· The issue by the Government of a sovereign guarantee of $225 million in favor of certain Kenyan banks who have also agreed to convert their loans to the Company into new ordinary shares through a new equity holding company, KQ Lenders Company 2017 Limited, and provision of US$175 million of new loan facilities for company operations as backed by the Government guarantee.
· The issue of new shares to KLM Royal Dutch Airlines in consideration of in-kind capital contributions of non-cash assets to the Company.
· Securing cash-flow relief from restructuring the timing and form of payments from operating and financing lessors for the airline’s fleet of aircraft.
Certain aspects of this transactions are worth highlighting as they are a testament to the efficiency unlocked by the entire restructuring exercise:
· This transaction involves the nation’s largest debt-to-equity swap to date. With the Government of Kenya and KQ Lenders Company 2017 Limited, a consortium of 11 banks emerging as the largest shareholders at the tail end of the transaction, Kenya Airways managed to extricate itself from apparent bankruptcy through the deal and created a line of funds geared towards turning around the business.
· The incidence of the financial obligations created by the fleet renewal and expansion plan of 2011-2012 were eased by the creation of a sovereign guarantee in favor of the Export-Import Bank of the United States.
· The debt generated by the high operational cash outflows due to the operating and finance lessors for the airline’s fleet of aircraft was renegotiated. The latter allowed the Company to unlock cash flow efficiencies which could be utilized in rescuing the airline’s business.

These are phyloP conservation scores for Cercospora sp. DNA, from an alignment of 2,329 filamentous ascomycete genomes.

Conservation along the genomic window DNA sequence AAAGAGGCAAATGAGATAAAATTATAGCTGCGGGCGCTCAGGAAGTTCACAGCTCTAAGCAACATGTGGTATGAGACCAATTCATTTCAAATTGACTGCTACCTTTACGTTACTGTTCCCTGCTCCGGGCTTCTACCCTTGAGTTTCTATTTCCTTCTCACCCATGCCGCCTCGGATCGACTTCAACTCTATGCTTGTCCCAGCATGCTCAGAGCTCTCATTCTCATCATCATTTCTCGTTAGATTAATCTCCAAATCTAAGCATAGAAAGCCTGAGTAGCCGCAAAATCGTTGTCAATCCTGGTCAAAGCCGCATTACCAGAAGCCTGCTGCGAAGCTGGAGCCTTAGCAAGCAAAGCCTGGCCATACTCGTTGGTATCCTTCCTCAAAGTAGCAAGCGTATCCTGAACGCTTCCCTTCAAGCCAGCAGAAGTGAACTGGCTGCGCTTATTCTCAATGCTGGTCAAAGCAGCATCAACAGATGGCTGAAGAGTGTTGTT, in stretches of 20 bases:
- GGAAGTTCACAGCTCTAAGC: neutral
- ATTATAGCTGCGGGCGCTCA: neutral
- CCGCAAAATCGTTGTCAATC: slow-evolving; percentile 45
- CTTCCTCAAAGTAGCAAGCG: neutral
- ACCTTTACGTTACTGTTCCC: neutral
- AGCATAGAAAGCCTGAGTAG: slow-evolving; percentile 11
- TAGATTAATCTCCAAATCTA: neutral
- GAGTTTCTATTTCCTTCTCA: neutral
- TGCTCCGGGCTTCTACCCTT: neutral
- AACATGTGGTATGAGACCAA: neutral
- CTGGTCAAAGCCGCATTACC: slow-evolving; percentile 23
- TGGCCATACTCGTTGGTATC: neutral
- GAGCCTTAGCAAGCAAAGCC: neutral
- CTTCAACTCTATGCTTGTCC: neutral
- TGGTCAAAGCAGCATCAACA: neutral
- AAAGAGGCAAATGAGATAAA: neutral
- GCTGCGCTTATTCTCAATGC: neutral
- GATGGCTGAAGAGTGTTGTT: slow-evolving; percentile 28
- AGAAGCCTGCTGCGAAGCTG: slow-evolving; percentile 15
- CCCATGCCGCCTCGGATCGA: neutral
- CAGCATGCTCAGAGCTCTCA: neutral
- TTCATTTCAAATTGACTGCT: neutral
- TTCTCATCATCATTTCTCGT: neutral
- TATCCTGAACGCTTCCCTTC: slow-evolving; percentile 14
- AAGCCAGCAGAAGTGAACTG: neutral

· This transaction substantially diluted KLM’s stake from 26.7% to 7.8%. This adjustment reflected the immense financial support which Kenya Airways received from the National Treasury. Despite this dilution of shareholding, KLM still received shares by virtue of its in-kind contributions to Kenya Airways via non-cash assets. This enables the airline to continue to benefit from its strategic partnership with KLM Royal Dutch Airlines as was intended by the celebrated privatization of the airline in 1997.
The 2017 Kenya Airways Restructuring Deal is a prime illustration of how businesses, regardless of scale can extricate themselves from painful commercial factors outside their control and reposition themselves towards profitability.
It is our ardent belief that introducing the option of restructuring through the Insolvency Act, 2016 may be the shot in the arm which firms operating may need in order to survive in the wake of the coronavirus pandemic. Firms should utilize its potential in order to unlock immense cash flow efficiencies which may be the difference between the life and death of their respective enterprises
Lawyer, Corporate and Commercial Law